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Philippines population slows but still 'not sustainable'
Posted: 17 May 2006

The Philippines annual population growth slowed down to a rate of 1.95 per cent last year, prompting economic authorities to say that this puts poverty reduction goals within reach of being met.

If the growth rate stabilises at this level the Philippines would have over 94 million people by 2010, the National Statistical Coordination Board (NSCB) reported. [Today's population is estimated to be about 89 million].

Romulo Neri, Director General of the National Economic and Development Authority, noted that the latest population growth rate was nearing the governments medium-term target of 1.94 per cent. Neri said slowing down population growth to 1.94 per cent a year was necessary to enable the Philippine economy to feed and sustain its entire population, and reach poverty reduction goals.

The government has set a target of reducing the proportion of population living below the poverty line from 45.3 per cent in 1991 to 22.7 per cent by 2015. The latest data from the NSCB showed that as of 2003, the proportion of the population living in poverty stood at 30.4 per cent.

Not sustainable

Reducing the number of people living in poverty to 22.7 per cent of the population was a commitment that the Philippines made under the Millennium Development Goals, pledging to stamp out extreme poverty by 2015.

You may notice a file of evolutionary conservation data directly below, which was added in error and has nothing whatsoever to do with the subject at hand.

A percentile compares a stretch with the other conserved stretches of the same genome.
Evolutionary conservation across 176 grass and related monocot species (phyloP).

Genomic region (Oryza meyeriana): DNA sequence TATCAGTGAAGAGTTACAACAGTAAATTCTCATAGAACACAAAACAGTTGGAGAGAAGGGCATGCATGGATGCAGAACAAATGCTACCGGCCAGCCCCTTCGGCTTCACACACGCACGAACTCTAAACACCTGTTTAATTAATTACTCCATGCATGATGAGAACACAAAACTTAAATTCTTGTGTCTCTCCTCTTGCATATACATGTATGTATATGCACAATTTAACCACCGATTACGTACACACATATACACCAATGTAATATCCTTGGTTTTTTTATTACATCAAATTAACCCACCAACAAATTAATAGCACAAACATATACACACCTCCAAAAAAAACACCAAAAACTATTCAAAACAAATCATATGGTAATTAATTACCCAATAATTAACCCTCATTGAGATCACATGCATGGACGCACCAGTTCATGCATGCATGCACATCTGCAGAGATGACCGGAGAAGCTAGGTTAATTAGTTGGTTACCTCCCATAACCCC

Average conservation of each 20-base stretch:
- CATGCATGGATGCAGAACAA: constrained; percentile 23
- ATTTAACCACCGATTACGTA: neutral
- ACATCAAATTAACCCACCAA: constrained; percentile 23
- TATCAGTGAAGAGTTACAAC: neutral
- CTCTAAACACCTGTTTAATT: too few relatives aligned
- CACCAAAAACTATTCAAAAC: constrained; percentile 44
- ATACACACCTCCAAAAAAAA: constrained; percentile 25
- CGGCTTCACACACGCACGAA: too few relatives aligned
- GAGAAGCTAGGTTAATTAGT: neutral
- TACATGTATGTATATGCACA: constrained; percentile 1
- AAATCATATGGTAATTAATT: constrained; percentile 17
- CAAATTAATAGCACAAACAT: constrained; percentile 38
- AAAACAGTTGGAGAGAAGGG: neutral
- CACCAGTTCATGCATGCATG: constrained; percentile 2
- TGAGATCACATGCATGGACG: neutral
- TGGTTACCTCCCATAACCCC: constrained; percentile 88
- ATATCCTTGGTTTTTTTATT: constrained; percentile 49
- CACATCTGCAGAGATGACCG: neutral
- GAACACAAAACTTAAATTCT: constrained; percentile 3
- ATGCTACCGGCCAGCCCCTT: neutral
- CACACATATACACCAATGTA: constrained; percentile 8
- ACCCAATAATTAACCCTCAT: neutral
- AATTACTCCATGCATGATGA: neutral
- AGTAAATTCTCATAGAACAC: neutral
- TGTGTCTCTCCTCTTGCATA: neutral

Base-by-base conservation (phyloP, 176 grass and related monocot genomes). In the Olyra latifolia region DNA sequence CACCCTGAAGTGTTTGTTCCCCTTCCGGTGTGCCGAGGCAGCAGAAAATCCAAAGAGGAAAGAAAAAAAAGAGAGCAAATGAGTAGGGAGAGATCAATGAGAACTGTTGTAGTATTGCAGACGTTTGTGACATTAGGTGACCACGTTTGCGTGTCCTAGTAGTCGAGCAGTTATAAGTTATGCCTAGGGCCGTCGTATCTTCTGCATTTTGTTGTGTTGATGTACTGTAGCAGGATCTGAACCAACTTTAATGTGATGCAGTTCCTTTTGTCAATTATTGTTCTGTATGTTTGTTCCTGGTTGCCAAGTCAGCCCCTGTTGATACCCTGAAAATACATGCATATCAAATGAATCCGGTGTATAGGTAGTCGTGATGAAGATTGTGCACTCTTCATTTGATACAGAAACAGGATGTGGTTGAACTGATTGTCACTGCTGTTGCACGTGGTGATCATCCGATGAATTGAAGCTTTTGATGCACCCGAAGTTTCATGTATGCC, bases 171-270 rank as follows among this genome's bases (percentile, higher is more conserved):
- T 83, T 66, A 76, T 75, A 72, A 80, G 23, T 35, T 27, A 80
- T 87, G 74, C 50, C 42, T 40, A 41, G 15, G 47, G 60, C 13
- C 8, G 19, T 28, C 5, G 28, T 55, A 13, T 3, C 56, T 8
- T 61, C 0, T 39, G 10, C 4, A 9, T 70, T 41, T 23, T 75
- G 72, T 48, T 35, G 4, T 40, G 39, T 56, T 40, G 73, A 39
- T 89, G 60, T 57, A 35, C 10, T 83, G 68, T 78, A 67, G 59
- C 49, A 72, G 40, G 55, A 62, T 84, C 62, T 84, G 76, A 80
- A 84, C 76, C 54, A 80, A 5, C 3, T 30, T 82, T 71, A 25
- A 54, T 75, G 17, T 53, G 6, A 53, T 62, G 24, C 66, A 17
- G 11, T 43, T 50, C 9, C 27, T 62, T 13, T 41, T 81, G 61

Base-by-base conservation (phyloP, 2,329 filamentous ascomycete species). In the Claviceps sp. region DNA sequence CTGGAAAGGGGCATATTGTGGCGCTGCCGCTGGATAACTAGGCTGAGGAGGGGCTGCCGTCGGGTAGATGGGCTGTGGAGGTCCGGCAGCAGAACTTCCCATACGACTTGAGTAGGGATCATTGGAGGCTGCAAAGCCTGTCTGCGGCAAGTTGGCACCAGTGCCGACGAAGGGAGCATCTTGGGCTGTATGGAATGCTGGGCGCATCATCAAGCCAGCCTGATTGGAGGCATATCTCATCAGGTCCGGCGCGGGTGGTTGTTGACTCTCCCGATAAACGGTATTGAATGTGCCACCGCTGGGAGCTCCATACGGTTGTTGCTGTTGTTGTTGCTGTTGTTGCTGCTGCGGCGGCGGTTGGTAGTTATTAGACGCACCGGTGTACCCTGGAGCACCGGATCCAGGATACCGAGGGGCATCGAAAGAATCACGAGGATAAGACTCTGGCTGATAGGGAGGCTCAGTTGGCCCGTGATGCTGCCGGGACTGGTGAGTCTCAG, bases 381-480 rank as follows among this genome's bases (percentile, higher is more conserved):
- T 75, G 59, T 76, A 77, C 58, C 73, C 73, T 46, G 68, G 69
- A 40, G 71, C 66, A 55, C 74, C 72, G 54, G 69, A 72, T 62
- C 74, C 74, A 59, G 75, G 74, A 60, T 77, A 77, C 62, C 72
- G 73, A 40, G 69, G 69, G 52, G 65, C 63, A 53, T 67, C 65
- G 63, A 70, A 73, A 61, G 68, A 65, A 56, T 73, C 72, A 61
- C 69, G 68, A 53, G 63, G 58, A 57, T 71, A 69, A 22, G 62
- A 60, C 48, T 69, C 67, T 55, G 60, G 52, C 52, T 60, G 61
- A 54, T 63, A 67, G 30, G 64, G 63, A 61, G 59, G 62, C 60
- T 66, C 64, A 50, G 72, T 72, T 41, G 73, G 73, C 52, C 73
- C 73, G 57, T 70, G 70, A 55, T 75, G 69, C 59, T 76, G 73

However, Ernesto Pernia, a Professor of economics at the University of the Philippines, said a 1.95 per cent annual population growth rate was unsustainable.

He pointed out that it was higher than other developing countries in Asia. Pernia said the Philippines should be able to slow down its population growth rate to as low as 1.6 per cent, similar to that of Bangladesh, to be able to meet its poverty-reduction goals.

He described the governments effort to arrest the growing population as practically nil, and said there had not been enough programmes to promote birth control.

Catholic influence

With the Philippines dominated by Catholic voters, the government has yet to make a tough stand against population growth and has left it up to couples to choose their preferred method of family planning.

At present, contraceptives in the country are basically sourced from foreign donation, particularly from the United Nations Population Fund. Donations are expected to stop by 2008.

In a separate report from Xinhua News Agency, President Gloria Macapagal-Arroyo,is quoted as saying that her government would focus more on feeding the hungry rather than on programmes aimed at limiting population growth.

The President said she would rather have the current 1.95 per cent population growth rate maintained instead of spending the funds for artificial birth control methods. The government prefers to promote natural family planning methods.

The President said the funds would be better allocated to address hunger, poverty and unemployment.

However Mrs Arroya added that she was pleased that the country's population growth rate slowed to 1.95 per cent from 2.36 per cent from 1995 to 2000. It plans to improve food for school programmes, so they reach 1.3 million families rather than the 400,000 at present.

Sources: Philippine Daily Inquirer and Xinhua News Agency, both reported in Push Journal on May 11 and May 15, 2006

Related links:

World Bank ready to help slow Philippines' population

Future population shocks to hit the Philippines

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